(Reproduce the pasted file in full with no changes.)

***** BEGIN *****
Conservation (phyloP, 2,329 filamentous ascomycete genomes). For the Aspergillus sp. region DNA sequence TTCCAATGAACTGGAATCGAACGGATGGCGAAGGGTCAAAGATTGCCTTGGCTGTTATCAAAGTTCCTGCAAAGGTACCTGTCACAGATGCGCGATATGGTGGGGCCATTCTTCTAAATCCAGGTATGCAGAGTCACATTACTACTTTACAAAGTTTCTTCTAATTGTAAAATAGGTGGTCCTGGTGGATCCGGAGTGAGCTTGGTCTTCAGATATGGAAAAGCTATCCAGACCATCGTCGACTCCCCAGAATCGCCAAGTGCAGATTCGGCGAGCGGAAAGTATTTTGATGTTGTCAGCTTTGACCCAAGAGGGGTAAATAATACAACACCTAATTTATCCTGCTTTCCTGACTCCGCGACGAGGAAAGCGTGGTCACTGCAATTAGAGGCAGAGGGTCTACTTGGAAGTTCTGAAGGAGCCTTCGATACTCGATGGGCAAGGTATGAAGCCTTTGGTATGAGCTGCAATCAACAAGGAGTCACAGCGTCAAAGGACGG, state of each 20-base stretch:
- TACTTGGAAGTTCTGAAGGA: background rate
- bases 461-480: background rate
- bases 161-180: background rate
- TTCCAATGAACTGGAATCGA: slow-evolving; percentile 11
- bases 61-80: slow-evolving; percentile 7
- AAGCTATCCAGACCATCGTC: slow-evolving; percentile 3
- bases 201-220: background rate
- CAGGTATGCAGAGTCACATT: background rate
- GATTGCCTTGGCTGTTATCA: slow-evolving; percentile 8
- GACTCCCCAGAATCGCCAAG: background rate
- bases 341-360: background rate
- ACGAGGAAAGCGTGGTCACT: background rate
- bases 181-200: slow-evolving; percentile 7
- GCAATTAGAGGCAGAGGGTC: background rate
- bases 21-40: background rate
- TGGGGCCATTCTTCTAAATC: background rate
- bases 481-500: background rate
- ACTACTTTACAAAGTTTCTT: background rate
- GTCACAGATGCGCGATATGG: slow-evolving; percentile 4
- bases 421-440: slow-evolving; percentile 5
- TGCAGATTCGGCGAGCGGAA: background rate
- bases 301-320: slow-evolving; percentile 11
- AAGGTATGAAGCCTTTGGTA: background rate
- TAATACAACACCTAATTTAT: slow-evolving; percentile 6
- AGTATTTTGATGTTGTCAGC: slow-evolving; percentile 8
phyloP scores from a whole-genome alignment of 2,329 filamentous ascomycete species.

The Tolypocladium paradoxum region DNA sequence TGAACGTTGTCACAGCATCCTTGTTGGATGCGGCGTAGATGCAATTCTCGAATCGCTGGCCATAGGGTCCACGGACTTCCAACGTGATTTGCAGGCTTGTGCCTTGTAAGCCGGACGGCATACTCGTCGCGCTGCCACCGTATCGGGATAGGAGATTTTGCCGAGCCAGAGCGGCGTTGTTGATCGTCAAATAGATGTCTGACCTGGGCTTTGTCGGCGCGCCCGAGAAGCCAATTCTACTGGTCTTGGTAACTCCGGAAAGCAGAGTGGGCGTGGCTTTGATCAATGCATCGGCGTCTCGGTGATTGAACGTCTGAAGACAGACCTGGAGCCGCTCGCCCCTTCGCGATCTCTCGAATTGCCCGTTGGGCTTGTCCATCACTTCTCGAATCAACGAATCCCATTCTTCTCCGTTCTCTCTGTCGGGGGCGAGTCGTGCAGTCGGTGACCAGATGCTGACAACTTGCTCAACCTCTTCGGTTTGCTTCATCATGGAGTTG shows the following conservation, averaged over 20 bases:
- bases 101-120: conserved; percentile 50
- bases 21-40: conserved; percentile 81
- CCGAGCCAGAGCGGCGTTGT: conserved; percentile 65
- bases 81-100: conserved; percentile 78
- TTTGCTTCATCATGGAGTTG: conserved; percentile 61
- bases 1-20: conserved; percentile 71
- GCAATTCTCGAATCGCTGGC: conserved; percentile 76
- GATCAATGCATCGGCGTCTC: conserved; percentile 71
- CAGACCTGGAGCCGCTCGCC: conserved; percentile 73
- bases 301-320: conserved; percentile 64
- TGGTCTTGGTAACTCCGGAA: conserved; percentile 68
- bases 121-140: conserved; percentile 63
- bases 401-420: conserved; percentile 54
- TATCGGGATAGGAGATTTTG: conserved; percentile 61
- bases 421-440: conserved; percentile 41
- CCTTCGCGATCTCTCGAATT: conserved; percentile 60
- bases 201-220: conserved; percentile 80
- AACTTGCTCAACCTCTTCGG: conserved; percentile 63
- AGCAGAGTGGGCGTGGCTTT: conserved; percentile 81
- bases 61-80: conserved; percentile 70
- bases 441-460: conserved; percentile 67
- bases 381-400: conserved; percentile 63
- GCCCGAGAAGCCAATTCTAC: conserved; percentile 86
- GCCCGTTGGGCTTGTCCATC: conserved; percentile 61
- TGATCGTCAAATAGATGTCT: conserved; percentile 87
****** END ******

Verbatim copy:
Conservation (phyloP, 2,329 filamentous ascomycete genomes). For the Aspergillus sp. region DNA sequence TTCCAATGAACTGGAATCGAACGGATGGCGAAGGGTCAAAGATTGCCTTGGCTGTTATCAAAGTTCCTGCAAAGGTACCTGTCACAGATGCGCGATATGGTGGGGCCATTCTTCTAAATCCAGGTATGCAGAGTCACATTACTACTTTACAAAGTTTCTTCTAATTGTAAAATAGGTGGTCCTGGTGGATCCGGAGTGAGCTTGGTCTTCAGATATGGAAAAGCTATCCAGACCATCGTCGACTCCCCAGAATCGCCAAGTGCAGATTCGGCGAGCGGAAAGTATTTTGATGTTGTCAGCTTTGACCCAAGAGGGGTAAATAATACAACACCTAATTTATCCTGCTTTCCTGACTCCGCGACGAGGAAAGCGTGGTCACTGCAATTAGAGGCAGAGGGTCTACTTGGAAGTTCTGAAGGAGCCTTCGATACTCGATGGGCAAGGTATGAAGCCTTTGGTATGAGCTGCAATCAACAAGGAGTCACAGCGTCAAAGGACGG, state of each 20-base stretch:
- TACTTGGAAGTTCTGAAGGA: background rate
- bases 461-480: background rate
- bases 161-180: background rate
- TTCCAATGAACTGGAATCGA: slow-evolving; percentile 11
- bases 61-80: slow-evolving; percentile 7
- AAGCTATCCAGACCATCGTC: slow-evolving; percentile 3
- bases 201-220: background rate
- CAGGTATGCAGAGTCACATT: background rate
- GATTGCCTTGGCTGTTATCA: slow-evolving; percentile 8
- GACTCCCCAGAATCGCCAAG: background rate
- bases 341-360: background rate
- ACGAGGAAAGCGTGGTCACT: background rate
- bases 181-200: slow-evolving; percentile 7
- GCAATTAGAGGCAGAGGGTC: background rate
- bases 21-40: background rate
- TGGGGCCATTCTTCTAAATC: background rate
- bases 481-500: background rate
- ACTACTTTACAAAGTTTCTT: background rate
- GTCACAGATGCGCGATATGG: slow-evolving; percentile 4
- bases 421-440: slow-evolving; percentile 5
- TGCAGATTCGGCGAGCGGAA: background rate
- bases 301-320: slow-evolving; percentile 11
- AAGGTATGAAGCCTTTGGTA: background rate
- TAATACAACACCTAATTTAT: slow-evolving; percentile 6
- AGTATTTTGATGTTGTCAGC: slow-evolving; percentile 8
phyloP scores from a whole-genome alignment of 2,329 filamentous ascomycete species.

The Tolypocladium paradoxum region DNA sequence TGAACGTTGTCACAGCATCCTTGTTGGATGCGGCGTAGATGCAATTCTCGAATCGCTGGCCATAGGGTCCACGGACTTCCAACGTGATTTGCAGGCTTGTGCCTTGTAAGCCGGACGGCATACTCGTCGCGCTGCCACCGTATCGGGATAGGAGATTTTGCCGAGCCAGAGCGGCGTTGTTGATCGTCAAATAGATGTCTGACCTGGGCTTTGTCGGCGCGCCCGAGAAGCCAATTCTACTGGTCTTGGTAACTCCGGAAAGCAGAGTGGGCGTGGCTTTGATCAATGCATCGGCGTCTCGGTGATTGAACGTCTGAAGACAGACCTGGAGCCGCTCGCCCCTTCGCGATCTCTCGAATTGCCCGTTGGGCTTGTCCATCACTTCTCGAATCAACGAATCCCATTCTTCTCCGTTCTCTCTGTCGGGGGCGAGTCGTGCAGTCGGTGACCAGATGCTGACAACTTGCTCAACCTCTTCGGTTTGCTTCATCATGGAGTTG shows the following conservation, averaged over 20 bases:
- bases 101-120: conserved; percentile 50
- bases 21-40: conserved; percentile 81
- CCGAGCCAGAGCGGCGTTGT: conserved; percentile 65
- bases 81-100: conserved; percentile 78
- TTTGCTTCATCATGGAGTTG: conserved; percentile 61
- bases 1-20: conserved; percentile 71
- GCAATTCTCGAATCGCTGGC: conserved; percentile 76
- GATCAATGCATCGGCGTCTC: conserved; percentile 71
- CAGACCTGGAGCCGCTCGCC: conserved; percentile 73
- bases 301-320: conserved; percentile 64
- TGGTCTTGGTAACTCCGGAA: conserved; percentile 68
- bases 121-140: conserved; percentile 63
- bases 401-420: conserved; percentile 54
- TATCGGGATAGGAGATTTTG: conserved; percentile 61
- bases 421-440: conserved; percentile 41
- CCTTCGCGATCTCTCGAATT: conserved; percentile 60
- bases 201-220: conserved; percentile 80
- AACTTGCTCAACCTCTTCGG: conserved; percentile 63
- AGCAGAGTGGGCGTGGCTTT: conserved; percentile 81
- bases 61-80: conserved; percentile 70
- bases 441-460: conserved; percentile 67
- bases 381-400: conserved; percentile 63
- GCCCGAGAAGCCAATTCTAC: conserved; percentile 86
- GCCCGTTGGGCTTGTCCATC: conserved; percentile 61
- TGATCGTCAAATAGATGTCT: conserved; percentile 87